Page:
As consumers seek increasingly convenient food options, restaurants are finding their place in grocery stores.
In an interview with PYMNTS, Atul Sood, chief business officer at Kitchen United, the ghost kitchen and virtual food hall company behind grocery giant Kroger’s in-store multi-brand pickup and delivery restaurants, spoke to the consumer demand for more hot food options at the supermarket.
“What we had as an initial hypothesis was that when consumers do shopping for the week, they don’t necessarily want to cook that night,” Sood explained. “That seems to be really clicking with consumers. As soon as they get educated about the option of ordering from restaurants in a grocery store, that repeat orders tend to be very high and consumer retention tends to be very strong.”
He noted that while prepared meals have been an option at the grocery store for decades, name-brand restaurant options are a newer innovation, posing a major opportunity for grocers to capture some of the consumers’ dining spending and an opportunity for those restaurant brands to reach additional customers.
In fact, buying prepared meals at the grocery store is on the rise. For instance, research from PYMNTS’ study “Digital Economy Payments: Consumers Buy Into Food Bargains,” which drew from a July survey of a census-balanced panel of nearly 2,700 U.S. consumers, found that 37% of consumers had bought prepared food on their most recent grocery trip, up 7 points from the 30% of consumers who had done so back in November 2021.
“Consumers are taking to it very quickly,” Sood said. “As soon as they realize it’s an option for them, to use a pun, they really just eat it up.”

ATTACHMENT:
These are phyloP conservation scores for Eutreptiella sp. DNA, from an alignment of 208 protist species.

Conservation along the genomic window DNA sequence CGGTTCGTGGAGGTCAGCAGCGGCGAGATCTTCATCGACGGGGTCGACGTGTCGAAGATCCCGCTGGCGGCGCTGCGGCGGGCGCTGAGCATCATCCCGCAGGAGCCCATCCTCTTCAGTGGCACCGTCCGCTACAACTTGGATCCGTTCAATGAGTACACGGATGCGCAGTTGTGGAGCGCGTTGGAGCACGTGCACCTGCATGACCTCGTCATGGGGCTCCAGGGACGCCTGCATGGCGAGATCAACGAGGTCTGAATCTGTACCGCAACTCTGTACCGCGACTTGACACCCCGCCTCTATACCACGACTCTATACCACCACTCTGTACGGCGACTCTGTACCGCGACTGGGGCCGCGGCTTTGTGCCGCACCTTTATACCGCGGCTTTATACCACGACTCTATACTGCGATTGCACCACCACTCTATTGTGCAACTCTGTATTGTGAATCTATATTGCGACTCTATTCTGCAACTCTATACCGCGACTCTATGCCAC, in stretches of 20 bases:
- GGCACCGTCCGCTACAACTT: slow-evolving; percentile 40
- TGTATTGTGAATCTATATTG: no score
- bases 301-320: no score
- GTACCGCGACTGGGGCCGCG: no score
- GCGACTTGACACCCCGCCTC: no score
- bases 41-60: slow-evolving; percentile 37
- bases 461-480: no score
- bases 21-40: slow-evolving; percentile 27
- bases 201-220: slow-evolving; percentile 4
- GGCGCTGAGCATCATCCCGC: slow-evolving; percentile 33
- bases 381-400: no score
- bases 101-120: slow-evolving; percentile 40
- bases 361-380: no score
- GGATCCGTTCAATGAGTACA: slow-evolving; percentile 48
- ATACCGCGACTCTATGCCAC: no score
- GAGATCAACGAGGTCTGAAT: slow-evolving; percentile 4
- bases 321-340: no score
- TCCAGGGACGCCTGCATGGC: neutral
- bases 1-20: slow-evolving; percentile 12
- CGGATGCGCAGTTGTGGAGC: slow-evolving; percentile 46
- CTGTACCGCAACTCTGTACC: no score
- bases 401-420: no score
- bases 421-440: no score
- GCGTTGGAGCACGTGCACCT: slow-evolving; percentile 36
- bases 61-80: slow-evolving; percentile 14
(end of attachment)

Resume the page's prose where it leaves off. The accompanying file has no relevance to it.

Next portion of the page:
He added that once consumers try the brand’s in-Kroger virtual food halls, they return once a week or more.
Overall, online ordering may continue to lag well behind more traditional channels in terms of the total share of diners’ restaurant spending. However still, the majority of consumers engage with restaurants via digital channels at least some of the time, according to PYMNTS data.
Specifically, just 16% of consumers primarily order food via restaurants’ direct digital ordering channels such as their website or their app, according to data from PYMNTS’ study “The 2022 Restaurant Digital Divide: Restaurant Apps And Websites In The Spotlight,” which draws from a survey of nearly 2,000 U.S. consumers. Moreover, only half of that share (8%) stated that they mainly order food via third-party aggregators.
Yet, more than half of consumers have adopted digital channels. Research from PYMNTS’ recent study “12 Months Of The ConnectedEconomy™: 33,000 Consumers On Digital’s Role In Their Everyday Lives,” which draws from responses from tens of thousands of U.S. consumers, notes that 57% of consumers place orders from restaurants’ websites and/or apps each month, as of November. Plus, 42% order from aggregators.
Sood noted that while millennials and Gen Z consumers have been the quickest to adopt digital channels, the company has seen engagement across older generations as well.
“What the pandemic did was expose the different generations of consumers to the capabilities for delivery, and we’ve seen those continue to rise,” Sood said.
From a technological perspective, one of the challenges is enabling the multi-brand ordering that Kitchen United powers at these locations, so consumers can purchase from different restaurants in one order with one payment. However, Sood noted that these capabilities are key to meeting families’ demands, with parents ordering each from a different brand and kids choosing a more child-friendly option.
Looking ahead over the next several years, he expects the technology to become more common across the country, given that it is already proving popular.
“The economics are there or the consumers, the use case has been proven for the grocers, and I think this will be something you see more and more in the grocery industry,” Sood predicted.